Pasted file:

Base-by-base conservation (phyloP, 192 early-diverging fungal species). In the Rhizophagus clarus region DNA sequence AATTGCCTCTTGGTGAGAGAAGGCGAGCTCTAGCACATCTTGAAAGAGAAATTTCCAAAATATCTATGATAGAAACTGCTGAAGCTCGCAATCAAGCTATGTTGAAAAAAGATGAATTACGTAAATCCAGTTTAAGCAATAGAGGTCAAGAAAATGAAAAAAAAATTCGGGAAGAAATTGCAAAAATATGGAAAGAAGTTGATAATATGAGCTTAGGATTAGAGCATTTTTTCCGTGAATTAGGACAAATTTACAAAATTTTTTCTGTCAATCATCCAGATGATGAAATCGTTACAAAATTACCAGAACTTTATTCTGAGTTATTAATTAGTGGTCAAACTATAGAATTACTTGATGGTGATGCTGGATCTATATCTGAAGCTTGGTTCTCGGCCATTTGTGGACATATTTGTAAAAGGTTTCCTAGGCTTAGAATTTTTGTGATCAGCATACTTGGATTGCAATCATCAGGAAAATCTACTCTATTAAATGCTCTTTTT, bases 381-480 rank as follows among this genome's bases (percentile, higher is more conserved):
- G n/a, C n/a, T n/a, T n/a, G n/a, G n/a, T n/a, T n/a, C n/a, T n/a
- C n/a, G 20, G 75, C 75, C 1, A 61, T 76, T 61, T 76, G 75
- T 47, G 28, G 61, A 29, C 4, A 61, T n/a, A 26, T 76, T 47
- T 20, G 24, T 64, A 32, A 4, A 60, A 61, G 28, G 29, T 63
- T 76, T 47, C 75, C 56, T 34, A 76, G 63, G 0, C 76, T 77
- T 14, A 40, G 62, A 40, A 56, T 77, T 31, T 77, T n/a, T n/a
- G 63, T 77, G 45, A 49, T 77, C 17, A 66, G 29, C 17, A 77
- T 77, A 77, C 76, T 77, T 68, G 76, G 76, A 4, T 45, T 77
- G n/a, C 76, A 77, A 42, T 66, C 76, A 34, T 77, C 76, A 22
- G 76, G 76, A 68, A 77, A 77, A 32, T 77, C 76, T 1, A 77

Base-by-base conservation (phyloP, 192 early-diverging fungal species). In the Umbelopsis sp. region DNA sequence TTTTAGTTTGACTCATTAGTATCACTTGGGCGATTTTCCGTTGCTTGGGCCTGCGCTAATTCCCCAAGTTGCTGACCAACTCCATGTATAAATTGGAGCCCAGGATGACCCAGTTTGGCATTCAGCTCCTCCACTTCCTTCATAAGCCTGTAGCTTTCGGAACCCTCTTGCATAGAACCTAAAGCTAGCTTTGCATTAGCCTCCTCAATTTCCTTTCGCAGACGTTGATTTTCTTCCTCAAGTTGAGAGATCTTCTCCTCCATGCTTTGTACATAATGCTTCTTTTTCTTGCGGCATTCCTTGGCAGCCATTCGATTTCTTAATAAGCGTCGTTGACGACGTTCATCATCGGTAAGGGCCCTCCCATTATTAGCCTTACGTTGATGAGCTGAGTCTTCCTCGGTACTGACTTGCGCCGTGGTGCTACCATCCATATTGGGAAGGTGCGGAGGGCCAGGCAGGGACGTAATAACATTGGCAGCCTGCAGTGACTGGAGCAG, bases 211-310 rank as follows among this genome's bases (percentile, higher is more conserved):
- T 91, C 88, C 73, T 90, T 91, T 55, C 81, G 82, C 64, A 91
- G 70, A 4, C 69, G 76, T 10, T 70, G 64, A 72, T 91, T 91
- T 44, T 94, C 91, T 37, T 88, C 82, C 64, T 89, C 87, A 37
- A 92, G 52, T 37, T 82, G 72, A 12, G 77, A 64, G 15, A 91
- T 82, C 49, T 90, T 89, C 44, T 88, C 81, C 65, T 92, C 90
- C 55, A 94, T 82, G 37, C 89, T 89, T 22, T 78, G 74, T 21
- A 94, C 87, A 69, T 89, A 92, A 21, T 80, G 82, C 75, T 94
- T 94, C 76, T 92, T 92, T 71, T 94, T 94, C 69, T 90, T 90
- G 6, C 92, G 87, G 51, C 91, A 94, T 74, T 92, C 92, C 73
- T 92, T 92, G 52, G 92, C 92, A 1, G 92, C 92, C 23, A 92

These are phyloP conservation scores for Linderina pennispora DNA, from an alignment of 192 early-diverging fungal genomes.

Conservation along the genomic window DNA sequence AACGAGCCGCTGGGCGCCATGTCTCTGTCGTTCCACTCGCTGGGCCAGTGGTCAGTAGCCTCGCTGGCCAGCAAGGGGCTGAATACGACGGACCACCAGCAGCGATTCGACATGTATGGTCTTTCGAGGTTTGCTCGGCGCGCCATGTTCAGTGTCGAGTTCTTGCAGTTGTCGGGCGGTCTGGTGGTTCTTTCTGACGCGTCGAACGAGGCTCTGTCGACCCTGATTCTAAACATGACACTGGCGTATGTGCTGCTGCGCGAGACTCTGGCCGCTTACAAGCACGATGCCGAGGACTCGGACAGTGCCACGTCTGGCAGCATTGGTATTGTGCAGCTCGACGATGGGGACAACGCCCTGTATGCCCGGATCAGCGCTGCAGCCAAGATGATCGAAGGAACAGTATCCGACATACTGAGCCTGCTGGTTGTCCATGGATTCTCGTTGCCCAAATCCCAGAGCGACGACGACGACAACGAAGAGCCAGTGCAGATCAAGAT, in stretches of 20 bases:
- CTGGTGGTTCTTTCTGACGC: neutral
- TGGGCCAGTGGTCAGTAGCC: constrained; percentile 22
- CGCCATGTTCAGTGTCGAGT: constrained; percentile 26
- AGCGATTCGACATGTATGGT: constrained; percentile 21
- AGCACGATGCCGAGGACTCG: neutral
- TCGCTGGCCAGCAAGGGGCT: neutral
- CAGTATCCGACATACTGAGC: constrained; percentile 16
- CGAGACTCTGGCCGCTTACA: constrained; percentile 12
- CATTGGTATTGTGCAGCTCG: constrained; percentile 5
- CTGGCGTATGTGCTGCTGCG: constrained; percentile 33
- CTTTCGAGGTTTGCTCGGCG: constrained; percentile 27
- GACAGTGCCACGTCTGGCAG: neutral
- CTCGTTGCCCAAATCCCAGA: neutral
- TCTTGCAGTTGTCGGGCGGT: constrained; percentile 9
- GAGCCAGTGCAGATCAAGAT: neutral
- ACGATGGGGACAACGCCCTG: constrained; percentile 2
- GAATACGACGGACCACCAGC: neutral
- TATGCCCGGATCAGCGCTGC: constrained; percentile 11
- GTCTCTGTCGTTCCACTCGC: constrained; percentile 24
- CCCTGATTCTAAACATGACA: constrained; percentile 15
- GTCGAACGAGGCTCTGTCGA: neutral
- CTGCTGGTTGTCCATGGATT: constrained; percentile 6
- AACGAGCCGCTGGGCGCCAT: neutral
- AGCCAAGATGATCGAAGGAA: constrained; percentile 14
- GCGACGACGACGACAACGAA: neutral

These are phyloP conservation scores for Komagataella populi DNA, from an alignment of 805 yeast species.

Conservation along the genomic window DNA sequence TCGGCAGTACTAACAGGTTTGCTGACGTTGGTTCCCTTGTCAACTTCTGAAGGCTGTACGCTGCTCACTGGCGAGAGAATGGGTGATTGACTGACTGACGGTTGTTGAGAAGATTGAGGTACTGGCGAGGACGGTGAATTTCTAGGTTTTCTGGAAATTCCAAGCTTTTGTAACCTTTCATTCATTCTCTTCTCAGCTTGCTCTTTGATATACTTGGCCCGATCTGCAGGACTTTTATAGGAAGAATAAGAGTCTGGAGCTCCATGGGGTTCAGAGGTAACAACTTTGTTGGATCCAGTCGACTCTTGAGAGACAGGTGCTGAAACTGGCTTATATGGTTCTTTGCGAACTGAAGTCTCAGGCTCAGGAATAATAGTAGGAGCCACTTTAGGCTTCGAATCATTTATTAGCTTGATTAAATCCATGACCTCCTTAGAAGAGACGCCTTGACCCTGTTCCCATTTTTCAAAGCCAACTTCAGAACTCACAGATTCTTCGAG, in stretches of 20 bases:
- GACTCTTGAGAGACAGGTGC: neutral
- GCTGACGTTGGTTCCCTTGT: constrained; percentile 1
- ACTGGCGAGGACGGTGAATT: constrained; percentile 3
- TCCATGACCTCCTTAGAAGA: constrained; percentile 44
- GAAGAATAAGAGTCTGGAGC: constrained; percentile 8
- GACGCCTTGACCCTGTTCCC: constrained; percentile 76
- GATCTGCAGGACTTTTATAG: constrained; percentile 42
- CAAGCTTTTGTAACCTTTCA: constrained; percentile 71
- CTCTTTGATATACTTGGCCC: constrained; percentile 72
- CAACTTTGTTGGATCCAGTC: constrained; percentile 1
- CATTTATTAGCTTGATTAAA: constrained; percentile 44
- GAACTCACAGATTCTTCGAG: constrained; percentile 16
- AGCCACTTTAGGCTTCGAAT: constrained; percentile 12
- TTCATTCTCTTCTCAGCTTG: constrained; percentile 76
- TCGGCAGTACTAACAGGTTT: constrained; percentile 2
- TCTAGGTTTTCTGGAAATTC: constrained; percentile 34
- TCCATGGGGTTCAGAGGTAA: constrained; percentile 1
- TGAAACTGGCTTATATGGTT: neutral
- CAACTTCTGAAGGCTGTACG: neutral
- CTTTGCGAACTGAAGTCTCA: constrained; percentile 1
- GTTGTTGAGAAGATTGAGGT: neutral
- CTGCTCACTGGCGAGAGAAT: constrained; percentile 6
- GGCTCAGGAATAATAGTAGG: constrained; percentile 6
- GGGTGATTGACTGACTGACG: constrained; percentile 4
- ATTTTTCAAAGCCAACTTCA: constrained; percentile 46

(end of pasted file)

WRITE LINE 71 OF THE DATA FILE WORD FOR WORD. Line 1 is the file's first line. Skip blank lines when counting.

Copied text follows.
- CTTTGCGAACTGAAGTCTCA: constrained; percentile 1